External pull-up and pull-down using I/O extender?

I have an arduino data logger design with 8 analog pins/digital I/O pins. I have 10kohm external pull-up resistors on some of the pins to sense resistance, such as thermistors. 10kohm 1% resistors are a lot better than the arduino internal pullup that is kind of 40kohm but not exactly it.

Plus, when I run one-wire sensors, a 10kohm will work in place of 4.7kohm required value but internal pullup doesn't work.

In a newer design, I have 8 arduino pins that I want to have one 10kohm resistor connected to each one of them. First I thought of having an 8-bit dip switch on board to enable/disable these pullup resistors. There isn't enough space for that and plus, you have to open the data logger's case and flip the switches in order to reconfigure. So I thought why not using an 8-bit I/O expander? I can have one end of the resistor connected to an arduino pin, the other end to one I/O pin on the expander. The expander is I2C interfaced. So if I want pullup, I tell that I/O pin to be output and high, or if I want pulldown, I will tell that pin to be output and low. If I don't want the resistor, I tell the pin to be input. This way I can programmatically change the pullup/down settings.

I thought this should work. Anyway, there is no shame in asking for advice from the community. So is this a correct solution?

FYI, here is the chip I am considering: http://www.adafruit.com/products/593

Open the datasheet. Navigate to the D090. I read that as there will be as much as a 0.7V drop from VDD at a modest 3mA current. That may be OK for 1-Wire but that is probably not OK for thermistors. It certainly makes it pointless to use 1% resistors.

You really need MOSFETs with an especially low on resistance. That way they essentially turn into a wire when enabled so you can ignore them.

That figure means the pin has a maximum output resistance of 233 ohms when high, so if you add a 10k resistor it will behave anything from 10000 to 10233 ohms.

Thanks CodingBadly. That number seems to be the minimal voltage for HIGH. I happen to have a couple of these ICs in PDIP packaging. I’ll give them a test with thermistors. I thought about transistor arrays for a moment but I couldn’t find what I really need with too many parameters on digikey. On my data logger board, I use this to slowly switch on the 5V rail when the logger is inserted into USB:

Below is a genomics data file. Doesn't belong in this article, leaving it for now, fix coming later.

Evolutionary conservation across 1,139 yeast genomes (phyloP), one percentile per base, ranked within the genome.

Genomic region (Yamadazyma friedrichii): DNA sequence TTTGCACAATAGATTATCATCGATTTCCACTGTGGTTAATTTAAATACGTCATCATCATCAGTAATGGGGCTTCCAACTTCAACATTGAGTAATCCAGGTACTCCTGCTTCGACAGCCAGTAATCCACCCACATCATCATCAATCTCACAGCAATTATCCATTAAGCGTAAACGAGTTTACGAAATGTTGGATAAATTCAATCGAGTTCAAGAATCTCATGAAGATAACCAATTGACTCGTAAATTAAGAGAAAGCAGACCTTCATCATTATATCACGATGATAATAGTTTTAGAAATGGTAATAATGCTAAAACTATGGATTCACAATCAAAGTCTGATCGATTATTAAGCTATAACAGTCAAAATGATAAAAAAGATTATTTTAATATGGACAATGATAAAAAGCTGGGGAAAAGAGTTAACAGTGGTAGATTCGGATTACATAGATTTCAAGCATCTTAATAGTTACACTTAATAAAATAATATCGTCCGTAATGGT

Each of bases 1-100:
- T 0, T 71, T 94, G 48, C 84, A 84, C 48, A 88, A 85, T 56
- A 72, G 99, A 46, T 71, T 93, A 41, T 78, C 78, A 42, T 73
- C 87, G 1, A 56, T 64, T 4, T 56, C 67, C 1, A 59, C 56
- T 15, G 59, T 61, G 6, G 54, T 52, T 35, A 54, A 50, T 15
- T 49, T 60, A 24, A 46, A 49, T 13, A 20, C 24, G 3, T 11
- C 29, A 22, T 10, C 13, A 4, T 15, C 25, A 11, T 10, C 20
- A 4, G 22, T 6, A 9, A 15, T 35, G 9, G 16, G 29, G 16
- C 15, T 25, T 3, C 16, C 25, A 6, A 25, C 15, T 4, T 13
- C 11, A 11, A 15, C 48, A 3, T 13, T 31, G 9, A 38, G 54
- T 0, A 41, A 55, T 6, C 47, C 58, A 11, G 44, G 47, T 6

http://www.mouser.com/ProductDetail/Diodes-Incorporated/DMP3098L-7/?qs=%2Fha2pyFadug5iZzXbnBKnCk1chK2tVSy5%2b0GsNr0UPH2VslkV52wEw%3D%3D

Figure 3 and 4 on page 3 seem to indicate a fraction of ohm for low current and 5V system. Will this work?

MarkT, I’ll do some measurements with 10kohm resistor and 10kohm thermistor so I will get some realistic numbers to report back.

Soft-start.PNG

Got results:

Testing MCP23008

Meter: Fluke 187 Supply voltage: 5.030V Logic HIGH: 5.030V Logic LOW: 0.000V Logic HIGH with 10kohm resistor and 10kohm thermistor: 5.017V Logic LOW with 10kohm resistor and 10kohm thermistor: 0.000V With 10kohm resistor and thermistor, the effective DC resistance: 52ohm, or 0.5% of the 10kohm fixed resistor.

I think this will satisfy my design goal of a couple of percent of error in resistance value.

I'll test the one-wire temperature scenario and post my test results.

You are assuming your device is representative of all devices - the datasheet max/min values are the ones that apply to all instance of the device across the relevant temperature range, should that matter.

For two inputs, I did something similar using two H11F2 opto fets a few years back.

MarkT: You are assuming your device is representative of all devices - the datasheet max/min values are the ones that apply to all instance of the device across the relevant temperature range, should that matter.

I'm kind of disappointed with Microchips. The data sheet doesn't even have graphs of output voltage vs current so we only know the worst case scenario of VDD-0.7V at 3mA and 0.4mA. My current is 0.25mA so in principle the spec sheet doesn't even apply. I like the atmel graphs that tell me everything, such as output voltage vs current at various logic voltages 5V, 3.3V etc. so I know if I am doing 40mA then the output voltage is XXX. No need to measure everything (single sample vs. stats.)

I will do some more testing with the other pins, another PDIP IC, a couple of 23017 (16-port) and get some SOIC18 and hire a student!